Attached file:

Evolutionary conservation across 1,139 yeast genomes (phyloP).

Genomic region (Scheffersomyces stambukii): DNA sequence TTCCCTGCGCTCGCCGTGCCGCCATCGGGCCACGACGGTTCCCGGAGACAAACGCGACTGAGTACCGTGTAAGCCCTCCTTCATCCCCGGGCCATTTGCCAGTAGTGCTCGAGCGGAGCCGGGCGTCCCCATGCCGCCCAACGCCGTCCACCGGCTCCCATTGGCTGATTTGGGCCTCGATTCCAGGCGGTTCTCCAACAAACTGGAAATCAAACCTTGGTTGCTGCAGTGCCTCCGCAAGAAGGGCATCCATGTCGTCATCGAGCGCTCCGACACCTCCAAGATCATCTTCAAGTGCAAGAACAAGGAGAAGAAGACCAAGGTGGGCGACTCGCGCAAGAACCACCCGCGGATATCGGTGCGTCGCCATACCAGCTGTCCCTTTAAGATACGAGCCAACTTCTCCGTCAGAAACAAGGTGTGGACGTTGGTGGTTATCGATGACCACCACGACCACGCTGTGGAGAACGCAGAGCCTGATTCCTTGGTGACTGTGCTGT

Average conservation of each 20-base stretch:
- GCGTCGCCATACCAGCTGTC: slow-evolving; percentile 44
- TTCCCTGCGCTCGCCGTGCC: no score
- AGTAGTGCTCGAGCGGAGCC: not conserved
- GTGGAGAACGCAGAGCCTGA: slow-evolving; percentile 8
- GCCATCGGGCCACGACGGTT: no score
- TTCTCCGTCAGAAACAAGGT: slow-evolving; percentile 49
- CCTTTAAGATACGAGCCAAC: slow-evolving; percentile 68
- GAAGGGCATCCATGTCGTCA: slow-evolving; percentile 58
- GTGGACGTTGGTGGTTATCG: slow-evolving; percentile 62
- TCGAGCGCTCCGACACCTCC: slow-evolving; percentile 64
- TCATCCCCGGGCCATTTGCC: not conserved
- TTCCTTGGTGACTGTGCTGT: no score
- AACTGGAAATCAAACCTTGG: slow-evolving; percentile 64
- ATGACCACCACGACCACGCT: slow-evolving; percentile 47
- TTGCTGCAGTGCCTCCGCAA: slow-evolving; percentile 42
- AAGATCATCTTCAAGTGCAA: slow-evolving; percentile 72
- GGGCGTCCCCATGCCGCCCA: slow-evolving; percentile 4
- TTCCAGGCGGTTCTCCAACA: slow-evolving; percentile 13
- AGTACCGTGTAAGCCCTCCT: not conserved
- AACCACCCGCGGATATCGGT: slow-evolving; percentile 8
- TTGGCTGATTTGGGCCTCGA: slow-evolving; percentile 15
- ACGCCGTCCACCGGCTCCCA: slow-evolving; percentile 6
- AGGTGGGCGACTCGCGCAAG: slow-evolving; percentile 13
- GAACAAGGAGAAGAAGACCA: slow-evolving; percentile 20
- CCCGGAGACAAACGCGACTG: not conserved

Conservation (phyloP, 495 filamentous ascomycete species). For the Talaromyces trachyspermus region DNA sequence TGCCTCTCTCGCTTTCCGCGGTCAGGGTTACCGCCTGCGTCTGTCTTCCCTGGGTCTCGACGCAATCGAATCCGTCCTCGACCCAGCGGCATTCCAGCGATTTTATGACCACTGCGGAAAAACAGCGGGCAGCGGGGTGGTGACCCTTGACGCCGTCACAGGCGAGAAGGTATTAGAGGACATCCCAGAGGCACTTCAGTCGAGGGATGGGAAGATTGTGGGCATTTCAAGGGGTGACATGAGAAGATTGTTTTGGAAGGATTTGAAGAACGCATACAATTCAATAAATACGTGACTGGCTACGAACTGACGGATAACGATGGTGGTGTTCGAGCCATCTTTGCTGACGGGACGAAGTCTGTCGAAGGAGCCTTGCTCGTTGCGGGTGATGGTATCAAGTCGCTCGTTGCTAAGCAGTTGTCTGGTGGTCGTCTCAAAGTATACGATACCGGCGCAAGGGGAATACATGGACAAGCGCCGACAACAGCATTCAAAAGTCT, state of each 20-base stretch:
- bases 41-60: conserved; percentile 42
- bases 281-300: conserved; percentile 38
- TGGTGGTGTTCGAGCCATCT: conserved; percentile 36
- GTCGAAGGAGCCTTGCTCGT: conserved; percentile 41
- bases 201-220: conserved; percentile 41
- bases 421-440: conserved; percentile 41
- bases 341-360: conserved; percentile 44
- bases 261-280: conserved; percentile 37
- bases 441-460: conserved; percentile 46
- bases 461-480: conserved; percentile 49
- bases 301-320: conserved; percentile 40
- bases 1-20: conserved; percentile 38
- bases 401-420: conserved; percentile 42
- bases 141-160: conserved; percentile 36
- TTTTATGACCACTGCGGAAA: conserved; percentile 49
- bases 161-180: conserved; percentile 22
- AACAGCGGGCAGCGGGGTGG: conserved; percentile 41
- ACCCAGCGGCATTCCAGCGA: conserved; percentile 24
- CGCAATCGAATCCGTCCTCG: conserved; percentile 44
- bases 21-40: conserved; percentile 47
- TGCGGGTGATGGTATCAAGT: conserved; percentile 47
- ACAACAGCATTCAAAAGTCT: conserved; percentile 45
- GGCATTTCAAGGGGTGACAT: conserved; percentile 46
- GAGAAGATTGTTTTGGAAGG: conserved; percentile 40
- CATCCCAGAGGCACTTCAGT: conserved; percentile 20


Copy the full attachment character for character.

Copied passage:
Evolutionary conservation across 1,139 yeast genomes (phyloP).

Genomic region (Scheffersomyces stambukii): DNA sequence TTCCCTGCGCTCGCCGTGCCGCCATCGGGCCACGACGGTTCCCGGAGACAAACGCGACTGAGTACCGTGTAAGCCCTCCTTCATCCCCGGGCCATTTGCCAGTAGTGCTCGAGCGGAGCCGGGCGTCCCCATGCCGCCCAACGCCGTCCACCGGCTCCCATTGGCTGATTTGGGCCTCGATTCCAGGCGGTTCTCCAACAAACTGGAAATCAAACCTTGGTTGCTGCAGTGCCTCCGCAAGAAGGGCATCCATGTCGTCATCGAGCGCTCCGACACCTCCAAGATCATCTTCAAGTGCAAGAACAAGGAGAAGAAGACCAAGGTGGGCGACTCGCGCAAGAACCACCCGCGGATATCGGTGCGTCGCCATACCAGCTGTCCCTTTAAGATACGAGCCAACTTCTCCGTCAGAAACAAGGTGTGGACGTTGGTGGTTATCGATGACCACCACGACCACGCTGTGGAGAACGCAGAGCCTGATTCCTTGGTGACTGTGCTGT

Average conservation of each 20-base stretch:
- GCGTCGCCATACCAGCTGTC: slow-evolving; percentile 44
- TTCCCTGCGCTCGCCGTGCC: no score
- AGTAGTGCTCGAGCGGAGCC: not conserved
- GTGGAGAACGCAGAGCCTGA: slow-evolving; percentile 8
- GCCATCGGGCCACGACGGTT: no score
- TTCTCCGTCAGAAACAAGGT: slow-evolving; percentile 49
- CCTTTAAGATACGAGCCAAC: slow-evolving; percentile 68
- GAAGGGCATCCATGTCGTCA: slow-evolving; percentile 58
- GTGGACGTTGGTGGTTATCG: slow-evolving; percentile 62
- TCGAGCGCTCCGACACCTCC: slow-evolving; percentile 64
- TCATCCCCGGGCCATTTGCC: not conserved
- TTCCTTGGTGACTGTGCTGT: no score
- AACTGGAAATCAAACCTTGG: slow-evolving; percentile 64
- ATGACCACCACGACCACGCT: slow-evolving; percentile 47
- TTGCTGCAGTGCCTCCGCAA: slow-evolving; percentile 42
- AAGATCATCTTCAAGTGCAA: slow-evolving; percentile 72
- GGGCGTCCCCATGCCGCCCA: slow-evolving; percentile 4
- TTCCAGGCGGTTCTCCAACA: slow-evolving; percentile 13
- AGTACCGTGTAAGCCCTCCT: not conserved
- AACCACCCGCGGATATCGGT: slow-evolving; percentile 8
- TTGGCTGATTTGGGCCTCGA: slow-evolving; percentile 15
- ACGCCGTCCACCGGCTCCCA: slow-evolving; percentile 6
- AGGTGGGCGACTCGCGCAAG: slow-evolving; percentile 13
- GAACAAGGAGAAGAAGACCA: slow-evolving; percentile 20
- CCCGGAGACAAACGCGACTG: not conserved

Conservation (phyloP, 495 filamentous ascomycete species). For the Talaromyces trachyspermus region DNA sequence TGCCTCTCTCGCTTTCCGCGGTCAGGGTTACCGCCTGCGTCTGTCTTCCCTGGGTCTCGACGCAATCGAATCCGTCCTCGACCCAGCGGCATTCCAGCGATTTTATGACCACTGCGGAAAAACAGCGGGCAGCGGGGTGGTGACCCTTGACGCCGTCACAGGCGAGAAGGTATTAGAGGACATCCCAGAGGCACTTCAGTCGAGGGATGGGAAGATTGTGGGCATTTCAAGGGGTGACATGAGAAGATTGTTTTGGAAGGATTTGAAGAACGCATACAATTCAATAAATACGTGACTGGCTACGAACTGACGGATAACGATGGTGGTGTTCGAGCCATCTTTGCTGACGGGACGAAGTCTGTCGAAGGAGCCTTGCTCGTTGCGGGTGATGGTATCAAGTCGCTCGTTGCTAAGCAGTTGTCTGGTGGTCGTCTCAAAGTATACGATACCGGCGCAAGGGGAATACATGGACAAGCGCCGACAACAGCATTCAAAAGTCT, state of each 20-base stretch:
- bases 41-60: conserved; percentile 42
- bases 281-300: conserved; percentile 38
- TGGTGGTGTTCGAGCCATCT: conserved; percentile 36
- GTCGAAGGAGCCTTGCTCGT: conserved; percentile 41
- bases 201-220: conserved; percentile 41
- bases 421-440: conserved; percentile 41
- bases 341-360: conserved; percentile 44
- bases 261-280: conserved; percentile 37
- bases 441-460: conserved; percentile 46
- bases 461-480: conserved; percentile 49
- bases 301-320: conserved; percentile 40
- bases 1-20: conserved; percentile 38
- bases 401-420: conserved; percentile 42
- bases 141-160: conserved; percentile 36
- TTTTATGACCACTGCGGAAA: conserved; percentile 49
- bases 161-180: conserved; percentile 22
- AACAGCGGGCAGCGGGGTGG: conserved; percentile 41
- ACCCAGCGGCATTCCAGCGA: conserved; percentile 24
- CGCAATCGAATCCGTCCTCG: conserved; percentile 44
- bases 21-40: conserved; percentile 47
- TGCGGGTGATGGTATCAAGT: conserved; percentile 47
- ACAACAGCATTCAAAAGTCT: conserved; percentile 45
- GGCATTTCAAGGGGTGACAT: conserved; percentile 46
- GAGAAGATTGTTTTGGAAGG: conserved; percentile 40
- CATCCCAGAGGCACTTCAGT: conserved; percentile 20